Adopting and trying to follow principles for behavior in digitial environments such treating people as you would like to be treated (golden rule)
Knowledge of issues that occur in digital environments such as algorithms that feed you content that reflect your point of view (filter bubbles).
The ability to find, evaluate, process, use and communicate information.
The ability to research topics and to evaluate the authority, validity and implications of research.
The use of digital resources to learn.
The ability to participate in digital commerce. For example, the ability to look for a job online.
The ability to access and use public services online. For example, the ability to reserve library books online.
Knowledge and experience of internet norms of behavior.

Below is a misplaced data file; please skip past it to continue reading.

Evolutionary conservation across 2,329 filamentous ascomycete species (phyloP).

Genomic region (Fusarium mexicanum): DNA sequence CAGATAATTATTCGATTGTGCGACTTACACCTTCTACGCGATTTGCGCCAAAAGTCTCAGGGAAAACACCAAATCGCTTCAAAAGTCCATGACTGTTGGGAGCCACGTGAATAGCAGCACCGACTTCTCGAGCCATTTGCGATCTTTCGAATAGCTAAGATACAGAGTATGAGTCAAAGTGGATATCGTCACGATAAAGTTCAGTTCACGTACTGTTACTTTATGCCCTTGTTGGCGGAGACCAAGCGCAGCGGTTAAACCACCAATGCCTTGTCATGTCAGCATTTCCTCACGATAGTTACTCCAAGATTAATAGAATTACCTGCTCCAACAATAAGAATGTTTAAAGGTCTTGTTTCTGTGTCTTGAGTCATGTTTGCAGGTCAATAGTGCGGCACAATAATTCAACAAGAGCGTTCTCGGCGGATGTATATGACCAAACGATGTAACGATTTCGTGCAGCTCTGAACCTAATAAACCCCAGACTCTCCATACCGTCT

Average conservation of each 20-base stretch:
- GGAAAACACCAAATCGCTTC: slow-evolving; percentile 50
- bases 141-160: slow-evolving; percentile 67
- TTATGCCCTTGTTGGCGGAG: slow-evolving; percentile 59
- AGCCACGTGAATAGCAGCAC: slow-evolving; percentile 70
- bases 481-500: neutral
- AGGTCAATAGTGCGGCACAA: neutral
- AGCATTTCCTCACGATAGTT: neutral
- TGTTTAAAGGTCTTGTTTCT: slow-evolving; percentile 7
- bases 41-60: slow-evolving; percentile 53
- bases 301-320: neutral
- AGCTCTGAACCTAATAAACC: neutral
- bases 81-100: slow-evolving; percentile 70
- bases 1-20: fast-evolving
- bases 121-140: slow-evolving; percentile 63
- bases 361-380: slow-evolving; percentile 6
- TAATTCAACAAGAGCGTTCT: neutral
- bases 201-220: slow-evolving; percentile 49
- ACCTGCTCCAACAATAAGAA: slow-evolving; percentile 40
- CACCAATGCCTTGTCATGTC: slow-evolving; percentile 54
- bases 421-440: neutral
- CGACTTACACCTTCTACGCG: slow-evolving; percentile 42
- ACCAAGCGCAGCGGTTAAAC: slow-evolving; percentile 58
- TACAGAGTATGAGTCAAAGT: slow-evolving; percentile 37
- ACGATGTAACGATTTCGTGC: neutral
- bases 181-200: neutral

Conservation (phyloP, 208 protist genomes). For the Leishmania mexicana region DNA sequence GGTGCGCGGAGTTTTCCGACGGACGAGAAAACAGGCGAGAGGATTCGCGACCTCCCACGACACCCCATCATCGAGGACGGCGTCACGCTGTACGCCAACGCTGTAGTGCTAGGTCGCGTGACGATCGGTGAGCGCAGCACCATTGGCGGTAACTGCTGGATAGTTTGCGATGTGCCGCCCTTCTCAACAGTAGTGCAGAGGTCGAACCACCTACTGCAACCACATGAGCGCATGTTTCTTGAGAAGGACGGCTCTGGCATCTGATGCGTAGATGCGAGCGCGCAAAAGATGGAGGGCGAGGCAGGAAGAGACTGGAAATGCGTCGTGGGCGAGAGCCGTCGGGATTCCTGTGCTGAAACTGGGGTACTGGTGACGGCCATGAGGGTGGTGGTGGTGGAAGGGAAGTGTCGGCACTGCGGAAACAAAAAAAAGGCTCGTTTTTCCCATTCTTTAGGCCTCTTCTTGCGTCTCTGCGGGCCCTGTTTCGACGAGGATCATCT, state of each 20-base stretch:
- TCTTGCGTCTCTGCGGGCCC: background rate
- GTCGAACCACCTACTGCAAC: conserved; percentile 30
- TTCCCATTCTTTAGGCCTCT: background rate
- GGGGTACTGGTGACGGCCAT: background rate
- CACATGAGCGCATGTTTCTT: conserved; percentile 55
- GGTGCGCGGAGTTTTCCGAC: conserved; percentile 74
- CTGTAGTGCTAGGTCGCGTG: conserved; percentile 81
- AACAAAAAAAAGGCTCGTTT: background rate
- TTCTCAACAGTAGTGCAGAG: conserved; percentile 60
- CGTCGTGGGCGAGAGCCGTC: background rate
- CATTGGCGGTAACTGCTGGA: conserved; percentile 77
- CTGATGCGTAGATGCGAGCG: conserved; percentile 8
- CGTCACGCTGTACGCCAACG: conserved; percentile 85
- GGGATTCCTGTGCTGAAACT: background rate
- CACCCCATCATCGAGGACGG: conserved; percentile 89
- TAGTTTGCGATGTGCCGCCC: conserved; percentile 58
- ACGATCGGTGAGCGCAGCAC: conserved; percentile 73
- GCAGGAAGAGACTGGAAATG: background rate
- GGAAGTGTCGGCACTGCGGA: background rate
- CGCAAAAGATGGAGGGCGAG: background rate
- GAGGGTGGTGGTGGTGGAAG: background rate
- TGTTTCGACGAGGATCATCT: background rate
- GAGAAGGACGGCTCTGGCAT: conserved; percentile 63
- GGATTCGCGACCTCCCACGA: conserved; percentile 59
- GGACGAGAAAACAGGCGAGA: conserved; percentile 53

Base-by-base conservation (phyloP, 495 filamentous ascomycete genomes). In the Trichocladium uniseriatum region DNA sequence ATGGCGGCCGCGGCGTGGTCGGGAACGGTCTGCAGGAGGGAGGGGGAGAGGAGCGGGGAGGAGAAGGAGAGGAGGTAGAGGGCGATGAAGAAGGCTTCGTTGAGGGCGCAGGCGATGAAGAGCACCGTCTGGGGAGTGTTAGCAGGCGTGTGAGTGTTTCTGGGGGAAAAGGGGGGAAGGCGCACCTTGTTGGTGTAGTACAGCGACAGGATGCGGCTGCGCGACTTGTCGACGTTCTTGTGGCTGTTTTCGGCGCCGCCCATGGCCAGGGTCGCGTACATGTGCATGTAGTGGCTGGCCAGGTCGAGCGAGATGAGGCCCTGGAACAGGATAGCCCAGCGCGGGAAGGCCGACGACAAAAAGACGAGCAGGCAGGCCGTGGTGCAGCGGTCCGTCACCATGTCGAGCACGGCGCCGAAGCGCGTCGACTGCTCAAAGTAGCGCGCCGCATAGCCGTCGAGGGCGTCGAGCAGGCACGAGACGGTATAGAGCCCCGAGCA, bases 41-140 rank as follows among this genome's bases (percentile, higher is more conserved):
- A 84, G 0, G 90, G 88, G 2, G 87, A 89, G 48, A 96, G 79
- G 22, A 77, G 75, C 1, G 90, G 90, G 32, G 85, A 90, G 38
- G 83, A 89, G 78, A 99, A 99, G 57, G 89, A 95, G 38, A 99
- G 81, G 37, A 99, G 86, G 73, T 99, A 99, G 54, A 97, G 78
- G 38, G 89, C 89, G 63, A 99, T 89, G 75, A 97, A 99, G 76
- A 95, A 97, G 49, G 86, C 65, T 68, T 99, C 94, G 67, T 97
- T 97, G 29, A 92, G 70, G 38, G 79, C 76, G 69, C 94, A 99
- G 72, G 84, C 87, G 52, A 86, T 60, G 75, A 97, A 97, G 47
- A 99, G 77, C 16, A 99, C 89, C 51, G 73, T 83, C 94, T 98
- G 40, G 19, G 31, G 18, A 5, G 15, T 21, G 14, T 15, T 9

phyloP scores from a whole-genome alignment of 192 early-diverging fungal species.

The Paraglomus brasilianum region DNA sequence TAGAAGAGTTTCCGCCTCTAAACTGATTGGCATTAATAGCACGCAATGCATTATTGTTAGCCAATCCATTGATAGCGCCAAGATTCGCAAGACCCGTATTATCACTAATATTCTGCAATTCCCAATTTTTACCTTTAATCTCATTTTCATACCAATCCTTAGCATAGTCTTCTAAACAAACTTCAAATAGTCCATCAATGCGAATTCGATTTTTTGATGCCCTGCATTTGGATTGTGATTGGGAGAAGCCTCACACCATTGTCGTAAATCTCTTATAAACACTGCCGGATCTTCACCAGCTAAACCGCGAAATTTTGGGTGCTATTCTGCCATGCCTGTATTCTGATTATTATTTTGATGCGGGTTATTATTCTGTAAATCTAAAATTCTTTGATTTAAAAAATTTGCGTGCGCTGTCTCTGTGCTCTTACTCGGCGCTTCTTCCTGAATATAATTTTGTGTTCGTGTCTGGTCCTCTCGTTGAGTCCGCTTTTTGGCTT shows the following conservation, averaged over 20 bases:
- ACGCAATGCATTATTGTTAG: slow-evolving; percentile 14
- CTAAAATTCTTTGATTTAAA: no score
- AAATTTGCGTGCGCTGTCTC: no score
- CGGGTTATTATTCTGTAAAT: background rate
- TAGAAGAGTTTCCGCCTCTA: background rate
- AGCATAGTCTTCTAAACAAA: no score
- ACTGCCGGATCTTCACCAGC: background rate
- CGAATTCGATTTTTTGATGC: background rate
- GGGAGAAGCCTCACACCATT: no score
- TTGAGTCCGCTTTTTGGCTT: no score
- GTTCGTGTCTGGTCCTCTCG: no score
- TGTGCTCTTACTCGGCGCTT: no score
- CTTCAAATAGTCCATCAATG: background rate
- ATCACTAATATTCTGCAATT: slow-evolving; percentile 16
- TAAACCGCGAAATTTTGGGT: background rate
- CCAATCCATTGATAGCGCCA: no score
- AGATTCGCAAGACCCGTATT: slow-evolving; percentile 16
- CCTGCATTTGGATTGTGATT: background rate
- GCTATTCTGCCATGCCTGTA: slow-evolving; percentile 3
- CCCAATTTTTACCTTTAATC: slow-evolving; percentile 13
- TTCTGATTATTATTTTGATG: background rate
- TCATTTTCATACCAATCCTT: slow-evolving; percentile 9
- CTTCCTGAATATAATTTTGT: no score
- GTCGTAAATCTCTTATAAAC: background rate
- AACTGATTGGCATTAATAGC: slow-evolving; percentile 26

Access to the internet and digital devices as a right.
The ability to build and sustain social connections using digital tools.
Knowledge of the law as it pertains to digital environments (e.g. copyright law).
Taking reasonable steps to compute securely.
Awareness and defense of rights in digital environments such as freedom of speech.
Using digital tools in a healthy and reasonable way that sustains your quality of life. For example, limiting the use of engaging digital environments such as social media, ecommerce or video games to a few hours a day.
The ability to access and use digital communication tools such as email or messages.
The ability to influence people online and engage in digital life as you see fit.
Taking care to protect your privacy online. Communication and the sharing of media can't be reversed such that once something is posted it may remain online forever.
The responsibility to protect your children and educate them with regards to digital risks. For example, restricting social media and game time to some healthy level.
|Overview: Digital Citizenship
The extension of civic duty and quality of life into digital realms such as digital media, social media and digital environments.